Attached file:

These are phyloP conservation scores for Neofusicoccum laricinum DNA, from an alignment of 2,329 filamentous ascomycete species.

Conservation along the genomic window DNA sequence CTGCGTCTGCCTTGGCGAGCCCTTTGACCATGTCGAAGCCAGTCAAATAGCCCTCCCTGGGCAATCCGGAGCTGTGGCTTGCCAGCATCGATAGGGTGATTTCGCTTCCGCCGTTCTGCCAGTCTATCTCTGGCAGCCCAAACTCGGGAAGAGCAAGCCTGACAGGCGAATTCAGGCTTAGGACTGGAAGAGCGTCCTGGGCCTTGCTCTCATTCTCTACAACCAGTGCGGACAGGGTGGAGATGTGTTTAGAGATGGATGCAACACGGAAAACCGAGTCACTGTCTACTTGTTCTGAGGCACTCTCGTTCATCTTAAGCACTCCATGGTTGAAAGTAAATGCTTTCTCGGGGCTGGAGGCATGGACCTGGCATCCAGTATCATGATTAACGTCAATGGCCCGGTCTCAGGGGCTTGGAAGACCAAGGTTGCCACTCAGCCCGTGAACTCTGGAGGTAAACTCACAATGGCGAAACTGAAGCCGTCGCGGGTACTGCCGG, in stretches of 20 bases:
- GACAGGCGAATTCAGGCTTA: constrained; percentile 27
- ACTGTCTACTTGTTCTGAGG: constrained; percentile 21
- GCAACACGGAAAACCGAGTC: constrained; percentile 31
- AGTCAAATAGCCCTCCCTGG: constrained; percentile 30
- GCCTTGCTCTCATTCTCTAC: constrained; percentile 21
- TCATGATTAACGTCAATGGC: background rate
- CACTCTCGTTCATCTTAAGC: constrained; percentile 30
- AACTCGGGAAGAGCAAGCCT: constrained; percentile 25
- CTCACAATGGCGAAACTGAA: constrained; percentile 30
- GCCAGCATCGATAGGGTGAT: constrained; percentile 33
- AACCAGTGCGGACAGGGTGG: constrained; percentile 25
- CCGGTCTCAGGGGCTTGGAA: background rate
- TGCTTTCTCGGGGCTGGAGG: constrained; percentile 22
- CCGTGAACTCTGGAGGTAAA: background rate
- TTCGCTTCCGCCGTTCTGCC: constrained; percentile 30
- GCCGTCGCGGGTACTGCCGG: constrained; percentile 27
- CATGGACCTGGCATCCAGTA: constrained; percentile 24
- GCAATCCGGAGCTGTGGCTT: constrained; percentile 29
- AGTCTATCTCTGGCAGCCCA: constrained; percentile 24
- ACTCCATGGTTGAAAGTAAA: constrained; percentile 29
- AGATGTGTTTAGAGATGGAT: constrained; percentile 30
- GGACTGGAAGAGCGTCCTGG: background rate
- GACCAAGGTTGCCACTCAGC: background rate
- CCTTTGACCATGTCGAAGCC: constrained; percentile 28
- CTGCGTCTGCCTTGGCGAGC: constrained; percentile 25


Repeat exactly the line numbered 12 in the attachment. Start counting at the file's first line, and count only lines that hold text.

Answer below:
- GCCAGCATCGATAGGGTGAT: constrained; percentile 33